Item: The list of those who claimed Saddam Hussein has WMD included leading political figures from around the world, including the prime ministers of Britain, Denmark, Hungary, Italy, Poland, Portugal, Spain and the president of the Czech Republic.

Item: Intelligence agencies from around the globe believed Saddam had WMD. In fact, even foreign governments that opposed his removal from power believed it. For example, just a few weeks before Operation Iraqi Freedom, Wolfgang Ischinger, German ambassador to the U.S., said, “I think all of our governments believe that Iraq has produced weapons of mass destruction and that we have to assume that they continue to have weapons of mass destruction.” For Mr. Trump’s conspiracy theory to be true, then, it must not only have been bipartisan and intergovernmental in its reach and scope; it must have been international and very nearly intergalactic.

Item: President George W. Bush is a man of tremendous personal integrity, honesty and decency. Donald J. Trump is not.

*  *  *  *

As many others have pointed out, the claim by Mr. Trump that President Bush and his administration lied in order to go to war in Iraq is a claim that over the years has been made by the loopiest people on the left — individuals like Michael Moore and organizations like MoveOn.org, Code Pink and the Democratic Underground. What Trump is asserting is a grotesque claim, among the worst charges that can be made against a president. And as we have seen, the charge itself is a lie, and not even a particularly difficult one to disprove. But it is the kind of thing we have come to expect from the former reality television star. (He also advocated impeaching President Bush.)

Donald Trump long ago began to say unhinged things. Some of us were warning about him for some time. “Thanks to Donald Trump,” I wrote in the Wall Street Journal in 2011, “a fringe conspiracy theory is now front and center in American politics: the claim that President Barack Obama might not be a natural-born American citizen.” Here’s how I concluded:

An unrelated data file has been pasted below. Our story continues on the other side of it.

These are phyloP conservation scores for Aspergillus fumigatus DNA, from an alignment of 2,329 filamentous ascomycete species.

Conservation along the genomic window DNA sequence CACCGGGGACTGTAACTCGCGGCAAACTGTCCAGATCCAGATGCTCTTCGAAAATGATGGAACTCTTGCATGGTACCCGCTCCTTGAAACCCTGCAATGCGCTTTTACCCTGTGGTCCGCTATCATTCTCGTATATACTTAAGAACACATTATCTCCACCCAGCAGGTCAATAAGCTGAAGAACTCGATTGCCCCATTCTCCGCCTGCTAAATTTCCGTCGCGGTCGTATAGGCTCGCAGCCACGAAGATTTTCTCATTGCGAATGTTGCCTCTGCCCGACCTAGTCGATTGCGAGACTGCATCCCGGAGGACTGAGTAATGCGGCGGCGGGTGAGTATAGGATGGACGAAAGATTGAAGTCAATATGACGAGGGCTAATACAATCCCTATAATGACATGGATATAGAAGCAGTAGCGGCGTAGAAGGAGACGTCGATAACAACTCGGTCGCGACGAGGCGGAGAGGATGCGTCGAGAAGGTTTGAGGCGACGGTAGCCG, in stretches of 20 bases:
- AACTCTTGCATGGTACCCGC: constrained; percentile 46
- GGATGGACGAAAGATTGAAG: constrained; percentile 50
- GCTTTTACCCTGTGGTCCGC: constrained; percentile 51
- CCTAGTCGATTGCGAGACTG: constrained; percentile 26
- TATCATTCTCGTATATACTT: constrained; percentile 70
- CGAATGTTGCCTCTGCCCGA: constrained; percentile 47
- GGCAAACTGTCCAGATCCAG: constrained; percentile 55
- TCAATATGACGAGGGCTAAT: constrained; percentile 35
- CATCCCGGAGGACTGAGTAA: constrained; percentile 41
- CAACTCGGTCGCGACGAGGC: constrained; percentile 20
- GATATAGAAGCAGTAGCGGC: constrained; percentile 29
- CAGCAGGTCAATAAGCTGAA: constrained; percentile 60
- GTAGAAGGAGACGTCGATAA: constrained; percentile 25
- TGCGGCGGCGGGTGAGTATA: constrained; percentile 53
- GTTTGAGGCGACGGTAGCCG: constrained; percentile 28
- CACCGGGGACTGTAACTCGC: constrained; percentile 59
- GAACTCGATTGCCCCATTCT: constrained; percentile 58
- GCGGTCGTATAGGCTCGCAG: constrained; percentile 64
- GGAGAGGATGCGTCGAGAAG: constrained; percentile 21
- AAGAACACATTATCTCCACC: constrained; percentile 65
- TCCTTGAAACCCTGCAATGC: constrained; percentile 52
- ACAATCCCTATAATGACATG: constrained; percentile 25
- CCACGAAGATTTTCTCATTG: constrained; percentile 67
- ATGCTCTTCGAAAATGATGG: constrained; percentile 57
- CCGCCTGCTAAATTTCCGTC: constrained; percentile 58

When prominent figures in a party play footsie with peddlers of paranoia, the party suffers an erosion of credibility. While certain corners of a party’s base might be energized by conspiracy theories, the majority of the electorate will be turned off by them. People are generally uneasy about political institutions that give a home to cranks.

In self-governing societies, there have to be unwritten rules by which we abide. Among them is that we accept the outcome of elections and keep our public debates tethered to reality.

From time to time people emerge who violate these unwritten codes. They delight in making our public discourse more childish and freakish, focusing attention on absurdities rather than substantive issues, and stirring up mistrust among citizens. When they do, those they claim to represent should speak out forcefully against them.

It is more urgent than ever that Republicans speak out against Donald Trump, even — no, especially — if he’s the front-runner. People, including my fellow Evangelical Christians, can no longer pretend not to know what kind of man we are dealing with here: demagogic, narcissistic, destructive, cruel and corrupting.

Whether or not Mr. Trump wins the Republican nomination, I don’t know. But here’s what I do know: Republicans and conservatives who support Trump or still refuse to speak out against him are failing their responsibility at a key political and moral moment. They are also inviting the disfigurement and destruction of their party.

Donald Trump is a menace unlike any we have seen.

 

Copyright 2016 Commentary. Reprinted with permission.

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  • Cowboy

    Trump will never let the truth get in the way of a good story.